> What evidence? The only direct democracy I am aware of
> was a dismal failure and it was only direct if you ignore
> slaves and women. Are there any current direct
> democracies?

Direct (resp. semidirect, for practical reasons) is used extensively in Switzerland and couple of states in the U.S. And it works more than well. If you want evidence, just look into the book I linked to (for example, there are statistical studies that show that direct democratic laws to control budget spending will save 10-15% of the budget). I don't think Athenean democracy was a failure, certainly not by standards of the time (and looking from today doesn't really makes any sense, from our point of view is also steam engine a colossal failure).

James Watson

Posts: 2024
Nickname: watson
Registered: Sep, 2005

Re: We No Longer Need Power Posted: Sep 14, 2009 3:44 PM
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> For example, we can trust that merchants will sell us
> reasonable goods, because we have judicial system and
> various regulations to deal with cheaters.

The existence is proof of a lack of trust. For example, the new powers recently given to the FDA to help ensure food safety

> Direct (resp. semidirect, for practical reasons) is used
> extensively in Switzerland and couple of states in the
> U.S. And it works more than well. If you want evidence,
> just look into the book I linked to (for example, there
> are statistical studies that show that direct democratic
> laws to control budget spending will save 10-15% of the
> budget).

California is basically bankrupt. Without the federal government, it would be. The state government has recently had to issue IOUs. The cause of this because of the many ballot initiatives that have increased entitlements and decreased taxes over the years. A recent ballot initiative to undo some of those mistakes and make the state solvent failed. Their school system has gone from one of the best in the country to one of the worst because of ballot initiatives.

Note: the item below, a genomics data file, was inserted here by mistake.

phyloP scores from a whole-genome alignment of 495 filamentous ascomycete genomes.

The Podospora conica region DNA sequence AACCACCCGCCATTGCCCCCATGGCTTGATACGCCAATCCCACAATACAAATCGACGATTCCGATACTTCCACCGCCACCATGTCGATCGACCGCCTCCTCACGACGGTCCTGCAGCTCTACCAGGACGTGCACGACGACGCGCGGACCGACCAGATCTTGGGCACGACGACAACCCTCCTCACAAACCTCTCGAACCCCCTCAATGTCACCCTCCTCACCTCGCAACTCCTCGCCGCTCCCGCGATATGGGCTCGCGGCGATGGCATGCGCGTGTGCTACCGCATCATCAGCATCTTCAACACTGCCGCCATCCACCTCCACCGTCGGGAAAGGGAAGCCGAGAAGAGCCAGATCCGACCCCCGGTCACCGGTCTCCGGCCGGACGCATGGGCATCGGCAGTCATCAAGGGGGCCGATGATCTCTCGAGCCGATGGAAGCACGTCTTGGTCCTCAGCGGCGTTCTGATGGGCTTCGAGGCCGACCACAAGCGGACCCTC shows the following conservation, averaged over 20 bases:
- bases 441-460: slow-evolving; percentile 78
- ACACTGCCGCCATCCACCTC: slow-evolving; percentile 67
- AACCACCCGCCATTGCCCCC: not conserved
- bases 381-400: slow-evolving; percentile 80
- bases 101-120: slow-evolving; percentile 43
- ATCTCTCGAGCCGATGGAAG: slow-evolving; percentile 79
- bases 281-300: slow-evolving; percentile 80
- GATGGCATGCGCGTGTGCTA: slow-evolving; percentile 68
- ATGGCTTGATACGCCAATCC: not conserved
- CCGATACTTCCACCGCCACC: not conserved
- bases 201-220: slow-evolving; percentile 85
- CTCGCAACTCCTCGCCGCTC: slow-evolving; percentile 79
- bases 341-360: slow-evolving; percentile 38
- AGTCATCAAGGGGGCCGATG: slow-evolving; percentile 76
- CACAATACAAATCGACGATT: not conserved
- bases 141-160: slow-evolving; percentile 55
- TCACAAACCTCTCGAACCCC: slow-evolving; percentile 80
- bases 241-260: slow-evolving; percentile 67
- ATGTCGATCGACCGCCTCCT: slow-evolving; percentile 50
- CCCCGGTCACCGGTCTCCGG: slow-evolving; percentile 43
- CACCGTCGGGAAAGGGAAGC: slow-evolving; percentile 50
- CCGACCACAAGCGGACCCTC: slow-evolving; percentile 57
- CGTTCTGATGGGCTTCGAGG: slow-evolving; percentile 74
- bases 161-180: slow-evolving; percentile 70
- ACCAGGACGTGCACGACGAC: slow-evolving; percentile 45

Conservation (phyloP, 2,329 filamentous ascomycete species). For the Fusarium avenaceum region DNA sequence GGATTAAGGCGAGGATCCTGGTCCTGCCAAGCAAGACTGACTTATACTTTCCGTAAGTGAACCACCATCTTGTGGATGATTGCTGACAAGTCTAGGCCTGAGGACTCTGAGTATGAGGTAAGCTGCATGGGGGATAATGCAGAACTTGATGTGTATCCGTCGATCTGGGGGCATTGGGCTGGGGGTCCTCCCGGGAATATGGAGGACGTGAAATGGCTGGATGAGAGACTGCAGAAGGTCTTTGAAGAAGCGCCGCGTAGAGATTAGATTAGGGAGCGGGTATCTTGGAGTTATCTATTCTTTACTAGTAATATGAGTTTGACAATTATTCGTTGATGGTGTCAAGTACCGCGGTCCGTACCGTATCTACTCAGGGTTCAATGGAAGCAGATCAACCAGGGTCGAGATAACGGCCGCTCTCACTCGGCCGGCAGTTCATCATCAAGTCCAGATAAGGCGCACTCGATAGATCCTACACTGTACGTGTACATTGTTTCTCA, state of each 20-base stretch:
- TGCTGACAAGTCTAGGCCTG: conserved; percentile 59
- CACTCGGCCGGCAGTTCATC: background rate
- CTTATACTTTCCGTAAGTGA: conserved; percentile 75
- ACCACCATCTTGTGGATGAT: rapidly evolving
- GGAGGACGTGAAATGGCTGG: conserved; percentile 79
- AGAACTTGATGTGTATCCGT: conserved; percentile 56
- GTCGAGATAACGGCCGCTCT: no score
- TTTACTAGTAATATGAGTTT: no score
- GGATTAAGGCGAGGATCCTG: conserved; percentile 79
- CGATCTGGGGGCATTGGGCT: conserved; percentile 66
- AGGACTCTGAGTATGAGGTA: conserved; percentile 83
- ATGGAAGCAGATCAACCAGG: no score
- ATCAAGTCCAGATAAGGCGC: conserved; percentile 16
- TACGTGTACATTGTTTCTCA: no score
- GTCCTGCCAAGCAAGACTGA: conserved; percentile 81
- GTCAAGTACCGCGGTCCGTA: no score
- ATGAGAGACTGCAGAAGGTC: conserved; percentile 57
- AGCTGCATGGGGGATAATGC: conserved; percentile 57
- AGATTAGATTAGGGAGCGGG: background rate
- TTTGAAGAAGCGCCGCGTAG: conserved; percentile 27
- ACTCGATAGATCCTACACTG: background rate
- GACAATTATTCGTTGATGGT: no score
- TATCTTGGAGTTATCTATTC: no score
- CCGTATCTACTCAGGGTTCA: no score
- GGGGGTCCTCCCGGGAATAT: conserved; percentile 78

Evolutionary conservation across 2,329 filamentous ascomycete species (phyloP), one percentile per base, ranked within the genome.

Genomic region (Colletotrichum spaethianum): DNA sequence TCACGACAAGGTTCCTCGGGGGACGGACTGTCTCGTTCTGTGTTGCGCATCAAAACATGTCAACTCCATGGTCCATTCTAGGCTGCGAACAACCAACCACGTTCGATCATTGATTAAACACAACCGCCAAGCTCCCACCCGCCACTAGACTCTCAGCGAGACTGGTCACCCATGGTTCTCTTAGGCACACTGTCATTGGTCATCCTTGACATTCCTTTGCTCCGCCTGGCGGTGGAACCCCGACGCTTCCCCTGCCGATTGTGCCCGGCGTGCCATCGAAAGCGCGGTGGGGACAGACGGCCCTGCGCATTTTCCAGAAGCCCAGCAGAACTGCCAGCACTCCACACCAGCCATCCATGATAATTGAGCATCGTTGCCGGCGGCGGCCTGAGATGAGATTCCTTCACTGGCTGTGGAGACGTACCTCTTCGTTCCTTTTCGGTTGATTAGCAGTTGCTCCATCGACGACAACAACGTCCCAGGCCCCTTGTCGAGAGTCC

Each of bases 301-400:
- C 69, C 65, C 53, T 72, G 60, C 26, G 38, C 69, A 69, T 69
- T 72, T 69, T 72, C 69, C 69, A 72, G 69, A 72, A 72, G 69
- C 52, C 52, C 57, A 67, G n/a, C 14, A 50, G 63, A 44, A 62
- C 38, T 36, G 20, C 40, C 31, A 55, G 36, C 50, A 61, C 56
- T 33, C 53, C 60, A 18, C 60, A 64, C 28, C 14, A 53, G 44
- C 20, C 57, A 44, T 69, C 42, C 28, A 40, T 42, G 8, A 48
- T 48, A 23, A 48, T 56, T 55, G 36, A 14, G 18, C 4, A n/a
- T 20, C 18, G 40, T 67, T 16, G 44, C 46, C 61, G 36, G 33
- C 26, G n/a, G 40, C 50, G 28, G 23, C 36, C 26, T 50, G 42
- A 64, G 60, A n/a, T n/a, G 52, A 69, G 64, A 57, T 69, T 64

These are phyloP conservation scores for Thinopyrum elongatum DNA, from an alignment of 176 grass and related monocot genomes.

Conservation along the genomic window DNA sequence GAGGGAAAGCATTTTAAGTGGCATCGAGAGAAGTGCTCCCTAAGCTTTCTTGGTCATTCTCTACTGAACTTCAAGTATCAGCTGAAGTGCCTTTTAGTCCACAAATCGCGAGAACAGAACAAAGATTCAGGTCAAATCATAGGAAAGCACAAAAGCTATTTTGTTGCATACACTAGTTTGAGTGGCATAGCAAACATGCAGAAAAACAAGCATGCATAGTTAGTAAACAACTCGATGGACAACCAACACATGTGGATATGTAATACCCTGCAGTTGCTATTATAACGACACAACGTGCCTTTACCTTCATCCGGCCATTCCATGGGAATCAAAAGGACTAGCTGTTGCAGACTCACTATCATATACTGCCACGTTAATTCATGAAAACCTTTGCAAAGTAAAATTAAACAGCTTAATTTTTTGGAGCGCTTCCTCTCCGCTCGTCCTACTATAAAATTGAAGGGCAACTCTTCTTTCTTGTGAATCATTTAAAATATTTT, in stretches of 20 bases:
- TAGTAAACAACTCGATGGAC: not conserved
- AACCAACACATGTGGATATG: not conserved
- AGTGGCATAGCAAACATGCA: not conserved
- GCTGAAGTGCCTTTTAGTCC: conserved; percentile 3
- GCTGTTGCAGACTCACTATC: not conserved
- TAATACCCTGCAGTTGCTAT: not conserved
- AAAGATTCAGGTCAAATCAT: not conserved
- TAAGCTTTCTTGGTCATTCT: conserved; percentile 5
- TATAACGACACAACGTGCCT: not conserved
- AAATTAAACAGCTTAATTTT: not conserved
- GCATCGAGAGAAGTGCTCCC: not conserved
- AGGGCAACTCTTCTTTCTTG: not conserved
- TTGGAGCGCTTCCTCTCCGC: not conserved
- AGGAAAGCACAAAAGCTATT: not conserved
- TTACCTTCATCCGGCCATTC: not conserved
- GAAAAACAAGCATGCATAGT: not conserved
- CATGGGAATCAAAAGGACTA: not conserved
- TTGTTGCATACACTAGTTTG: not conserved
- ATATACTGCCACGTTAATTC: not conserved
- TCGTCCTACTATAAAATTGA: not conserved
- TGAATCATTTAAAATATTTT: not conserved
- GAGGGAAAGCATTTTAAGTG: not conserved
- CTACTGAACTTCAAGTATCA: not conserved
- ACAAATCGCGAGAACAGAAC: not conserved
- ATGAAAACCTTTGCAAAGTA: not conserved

> I don't think Athenean democracy was a failure,
> certainly not by standards of the time (and looking from
> today doesn't really makes any sense, from our point of
> view is also steam engine a colossal failure).

You don't think taking on a disastrous war strategy that resulted in the enslavement of almost the entire army and the death of a large portion of the population from disease isn't an example of failure?

James Watson

Posts: 2024
Nickname: watson
Registered: Sep, 2005

Re: We No Longer Need Power Posted: Sep 14, 2009 3:44 PM
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> > For example, we can trust that merchants will sell us
> > reasonable goods, because we have judicial system and
> > various regulations to deal with cheaters.
>
> The existence is proof of a lack of trust. For example,
> the new powers recently given to the FDA to help ensure
> food safety

Should be: "the existence of regulations is proof".

Michael Goldman

Posts: 9
Nickname: keppla
Registered: Jul, 2009

Re: We No Longer Need Power Posted: Sep 14, 2009 5:36 PM
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> You don't think taking on a disastrous war strategy
> that resulted in the enslavement of almost the entire
> army and the death of a large portion of the
> population from disease isn't an example of failure?

Depends, for there are many examples for any given type of government with similar results. As an example for a representative democracy gone bad take the "Weimarer Republik", that ended in a war some scales larger.